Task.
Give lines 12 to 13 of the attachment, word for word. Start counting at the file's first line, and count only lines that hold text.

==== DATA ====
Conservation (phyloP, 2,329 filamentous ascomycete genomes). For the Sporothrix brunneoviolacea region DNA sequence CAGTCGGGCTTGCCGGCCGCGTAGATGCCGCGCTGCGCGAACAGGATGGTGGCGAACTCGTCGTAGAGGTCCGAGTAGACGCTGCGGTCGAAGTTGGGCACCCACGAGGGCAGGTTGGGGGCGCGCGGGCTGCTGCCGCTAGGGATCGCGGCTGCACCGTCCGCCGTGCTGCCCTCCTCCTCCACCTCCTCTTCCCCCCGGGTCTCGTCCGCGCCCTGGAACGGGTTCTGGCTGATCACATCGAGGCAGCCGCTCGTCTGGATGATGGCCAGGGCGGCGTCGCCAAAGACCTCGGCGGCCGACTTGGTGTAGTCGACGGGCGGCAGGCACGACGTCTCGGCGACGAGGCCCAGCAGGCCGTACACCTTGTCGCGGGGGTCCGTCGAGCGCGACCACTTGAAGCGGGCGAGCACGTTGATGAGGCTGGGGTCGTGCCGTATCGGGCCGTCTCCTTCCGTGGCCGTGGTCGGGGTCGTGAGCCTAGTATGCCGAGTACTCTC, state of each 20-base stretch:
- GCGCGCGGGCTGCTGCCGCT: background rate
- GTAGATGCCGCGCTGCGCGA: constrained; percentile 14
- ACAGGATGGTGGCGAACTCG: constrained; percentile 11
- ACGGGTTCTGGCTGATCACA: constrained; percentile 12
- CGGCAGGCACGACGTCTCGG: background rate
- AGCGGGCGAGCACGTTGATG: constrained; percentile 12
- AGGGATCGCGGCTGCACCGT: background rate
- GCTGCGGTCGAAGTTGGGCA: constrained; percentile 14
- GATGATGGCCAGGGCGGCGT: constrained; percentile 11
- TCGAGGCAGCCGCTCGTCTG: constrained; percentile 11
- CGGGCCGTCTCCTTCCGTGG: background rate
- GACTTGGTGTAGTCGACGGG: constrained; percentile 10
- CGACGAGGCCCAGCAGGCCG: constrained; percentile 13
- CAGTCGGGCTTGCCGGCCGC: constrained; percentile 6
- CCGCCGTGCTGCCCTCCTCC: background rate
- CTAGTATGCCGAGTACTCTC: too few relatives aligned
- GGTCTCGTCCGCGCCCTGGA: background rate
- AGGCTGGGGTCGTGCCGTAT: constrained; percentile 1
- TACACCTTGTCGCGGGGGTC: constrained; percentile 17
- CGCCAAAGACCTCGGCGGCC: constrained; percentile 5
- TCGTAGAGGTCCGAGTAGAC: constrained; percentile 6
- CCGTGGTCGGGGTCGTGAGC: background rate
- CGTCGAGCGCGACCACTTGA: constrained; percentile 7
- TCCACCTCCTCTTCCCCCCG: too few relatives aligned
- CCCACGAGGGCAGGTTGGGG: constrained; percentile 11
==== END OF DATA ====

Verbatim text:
- CGGGCCGTCTCCTTCCGTGG: background rate
- GACTTGGTGTAGTCGACGGG: constrained; percentile 10